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Writing Cure

Writing Cure

Psychoanalysis, Composition, and the Aims of Education

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Mark Bracher


NLEB (Other formats: Hardcover)
248 pages, 6 x 9


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About the Book

Psychoanalysis and writing instruction have much to offer each other, asserts Mark Bracher. In this book, Bracher examines the intersection between these two fields and proposes pedagogical uses of psychoanalytic technique for writing instruction.

Psychoanalysis reveals that the writing process is profoundly affected by factors that current theories have largely neglected—forces such as enjoyment, desire, fantasy, and anxiety, which, moreover, are often unconscious. Articulating an approach based on the work of Jacques Lacan, Bracher shows how a psychoanalytic perspective can offer useful insights into the nature of the writing process, the sources of writing problems, and the dynamics of writing instruction. He further demonstrates that writing instruction constitutes the most favorable venue outside of individual psychoanalytic treatment for pursuing psychoanalytic research and practice. Like psychoanalytic treatment proper, writing instruction can function as a way of reducing psychological conflict and as a means of pursuing psychoanalytic research into the workings of the mind. Empirical studies and personal testimonies have demonstrated the psychological (and even the physical) benefits of writing about personal conflict in an academic setting; such benefits promise to be enhanced and consolidated through the application of psychoanalytic principles to the teaching of writing.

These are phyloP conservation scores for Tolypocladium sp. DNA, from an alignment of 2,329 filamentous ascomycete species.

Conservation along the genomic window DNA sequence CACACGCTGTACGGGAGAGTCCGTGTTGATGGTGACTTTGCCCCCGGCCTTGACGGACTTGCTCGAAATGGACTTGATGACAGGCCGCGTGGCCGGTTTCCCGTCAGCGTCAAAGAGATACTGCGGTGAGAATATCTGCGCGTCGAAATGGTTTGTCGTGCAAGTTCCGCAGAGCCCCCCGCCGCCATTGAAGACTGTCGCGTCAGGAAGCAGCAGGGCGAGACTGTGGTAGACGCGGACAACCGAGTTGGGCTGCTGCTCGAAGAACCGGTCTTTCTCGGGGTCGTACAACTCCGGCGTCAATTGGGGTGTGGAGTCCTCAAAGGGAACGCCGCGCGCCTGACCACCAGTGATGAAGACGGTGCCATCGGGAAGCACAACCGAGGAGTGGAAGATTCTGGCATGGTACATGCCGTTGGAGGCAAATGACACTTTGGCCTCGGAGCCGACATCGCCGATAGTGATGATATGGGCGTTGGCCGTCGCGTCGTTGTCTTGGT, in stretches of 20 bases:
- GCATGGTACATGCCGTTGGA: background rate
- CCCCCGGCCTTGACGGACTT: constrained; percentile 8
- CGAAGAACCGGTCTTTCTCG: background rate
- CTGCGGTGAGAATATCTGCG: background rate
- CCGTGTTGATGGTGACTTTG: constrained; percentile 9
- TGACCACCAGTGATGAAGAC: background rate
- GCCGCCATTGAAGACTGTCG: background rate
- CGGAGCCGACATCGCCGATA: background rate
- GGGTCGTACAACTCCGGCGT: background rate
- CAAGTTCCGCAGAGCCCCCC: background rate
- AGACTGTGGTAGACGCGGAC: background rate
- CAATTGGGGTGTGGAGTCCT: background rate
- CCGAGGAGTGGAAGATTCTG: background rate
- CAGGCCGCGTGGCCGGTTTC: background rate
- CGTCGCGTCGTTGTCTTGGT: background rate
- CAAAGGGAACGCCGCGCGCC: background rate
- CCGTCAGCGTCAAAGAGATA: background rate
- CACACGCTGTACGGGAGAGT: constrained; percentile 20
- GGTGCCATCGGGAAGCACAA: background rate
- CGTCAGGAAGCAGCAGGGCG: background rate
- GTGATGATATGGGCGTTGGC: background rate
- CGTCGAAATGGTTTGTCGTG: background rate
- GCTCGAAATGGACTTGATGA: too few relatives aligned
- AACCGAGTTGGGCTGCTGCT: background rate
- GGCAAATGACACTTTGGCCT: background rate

Mark Bracher is a professor of English and the director of the Center for the Psychoanalysis of Culture and Society at Kent State University. He is the founder and editor of JPCS: Journal for the Psychoanalysis of Culture & Society and the author, most recently, of Lacan, Discourse, and Social Change: A Psychoanalytic Cultural Criticism.


"A psychoanalytically oriented teaching method for composition classes, Mark Bracher believes, will enable the writing teacher to link the surface of writing—syntax, grammar, organization, etc.—with the depth of the student's psychological mechanisms of defense against the authentic voice of his or her desire, and, subsequently, to educate the student writer into better writing processes and results, as well as toward a more psychologically attuned personality-in-the-world. Bracher does an excellent job of establishing the fundamentals about how to accomplish these goals."—Gray Kochhar-Lindgren, author of Narcissus Transformed: The Textual Subject in Psychoanalysis and Literature